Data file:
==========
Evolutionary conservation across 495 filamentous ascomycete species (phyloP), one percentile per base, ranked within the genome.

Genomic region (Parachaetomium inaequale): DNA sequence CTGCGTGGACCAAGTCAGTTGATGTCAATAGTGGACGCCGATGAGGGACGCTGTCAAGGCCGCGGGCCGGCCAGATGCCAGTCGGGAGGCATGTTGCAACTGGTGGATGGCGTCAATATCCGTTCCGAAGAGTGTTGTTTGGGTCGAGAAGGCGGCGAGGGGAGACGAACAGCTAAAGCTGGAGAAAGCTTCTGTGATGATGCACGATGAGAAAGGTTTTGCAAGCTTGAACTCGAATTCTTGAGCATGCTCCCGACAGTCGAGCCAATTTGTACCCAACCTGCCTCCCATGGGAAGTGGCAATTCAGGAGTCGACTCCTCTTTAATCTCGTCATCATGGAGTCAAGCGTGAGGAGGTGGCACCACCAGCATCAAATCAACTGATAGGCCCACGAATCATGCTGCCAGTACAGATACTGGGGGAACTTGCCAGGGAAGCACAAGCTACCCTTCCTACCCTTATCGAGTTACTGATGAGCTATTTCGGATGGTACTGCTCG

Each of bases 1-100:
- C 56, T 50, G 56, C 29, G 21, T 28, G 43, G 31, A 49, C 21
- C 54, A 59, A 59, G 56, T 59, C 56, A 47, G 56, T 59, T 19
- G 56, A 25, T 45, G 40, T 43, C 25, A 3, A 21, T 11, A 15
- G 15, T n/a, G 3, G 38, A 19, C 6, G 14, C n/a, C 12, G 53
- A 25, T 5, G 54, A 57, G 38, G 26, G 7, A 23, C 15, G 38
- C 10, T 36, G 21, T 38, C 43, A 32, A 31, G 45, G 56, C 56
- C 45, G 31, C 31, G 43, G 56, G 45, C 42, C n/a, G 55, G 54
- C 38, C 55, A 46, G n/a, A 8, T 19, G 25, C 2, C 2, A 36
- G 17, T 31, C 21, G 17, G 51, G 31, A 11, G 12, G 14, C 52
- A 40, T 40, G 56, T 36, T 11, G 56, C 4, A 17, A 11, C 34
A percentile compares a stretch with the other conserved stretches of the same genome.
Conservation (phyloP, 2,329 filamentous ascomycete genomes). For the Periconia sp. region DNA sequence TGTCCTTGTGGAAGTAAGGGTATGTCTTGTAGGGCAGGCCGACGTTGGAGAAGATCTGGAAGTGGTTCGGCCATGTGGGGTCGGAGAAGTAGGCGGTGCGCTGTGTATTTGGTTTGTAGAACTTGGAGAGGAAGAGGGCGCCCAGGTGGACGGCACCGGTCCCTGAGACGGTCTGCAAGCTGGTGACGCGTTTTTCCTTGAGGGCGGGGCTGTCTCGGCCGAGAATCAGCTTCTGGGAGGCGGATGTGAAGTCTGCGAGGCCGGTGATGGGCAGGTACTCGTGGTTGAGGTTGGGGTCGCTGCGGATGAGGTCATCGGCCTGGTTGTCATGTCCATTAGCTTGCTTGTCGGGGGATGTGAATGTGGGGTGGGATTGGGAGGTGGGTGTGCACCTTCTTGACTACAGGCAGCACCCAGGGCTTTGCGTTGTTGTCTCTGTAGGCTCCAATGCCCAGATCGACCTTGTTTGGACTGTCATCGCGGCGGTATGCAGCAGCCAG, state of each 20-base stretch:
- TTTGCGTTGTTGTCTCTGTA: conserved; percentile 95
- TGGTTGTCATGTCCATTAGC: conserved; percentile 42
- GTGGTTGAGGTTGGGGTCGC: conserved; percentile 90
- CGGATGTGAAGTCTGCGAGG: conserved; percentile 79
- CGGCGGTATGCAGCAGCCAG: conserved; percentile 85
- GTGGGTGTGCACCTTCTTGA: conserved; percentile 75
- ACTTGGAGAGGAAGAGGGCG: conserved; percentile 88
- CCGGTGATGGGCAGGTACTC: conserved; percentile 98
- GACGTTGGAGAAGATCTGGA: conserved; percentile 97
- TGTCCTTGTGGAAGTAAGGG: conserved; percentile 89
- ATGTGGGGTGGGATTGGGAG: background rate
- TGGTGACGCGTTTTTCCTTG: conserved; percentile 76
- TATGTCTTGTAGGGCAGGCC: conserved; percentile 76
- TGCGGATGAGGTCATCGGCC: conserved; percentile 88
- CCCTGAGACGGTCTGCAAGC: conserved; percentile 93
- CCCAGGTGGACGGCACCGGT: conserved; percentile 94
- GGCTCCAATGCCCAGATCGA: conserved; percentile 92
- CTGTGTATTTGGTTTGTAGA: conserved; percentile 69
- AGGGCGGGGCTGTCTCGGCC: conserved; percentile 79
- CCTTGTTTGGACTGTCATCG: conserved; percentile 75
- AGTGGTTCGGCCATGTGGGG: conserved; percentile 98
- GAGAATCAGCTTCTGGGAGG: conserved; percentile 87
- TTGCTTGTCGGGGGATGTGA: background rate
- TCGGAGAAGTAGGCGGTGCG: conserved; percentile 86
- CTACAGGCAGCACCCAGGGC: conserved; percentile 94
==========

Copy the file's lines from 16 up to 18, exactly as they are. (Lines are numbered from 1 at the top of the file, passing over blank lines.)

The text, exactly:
- TTTGCGTTGTTGTCTCTGTA: conserved; percentile 95
- TGGTTGTCATGTCCATTAGC: conserved; percentile 42
- GTGGTTGAGGTTGGGGTCGC: conserved; percentile 90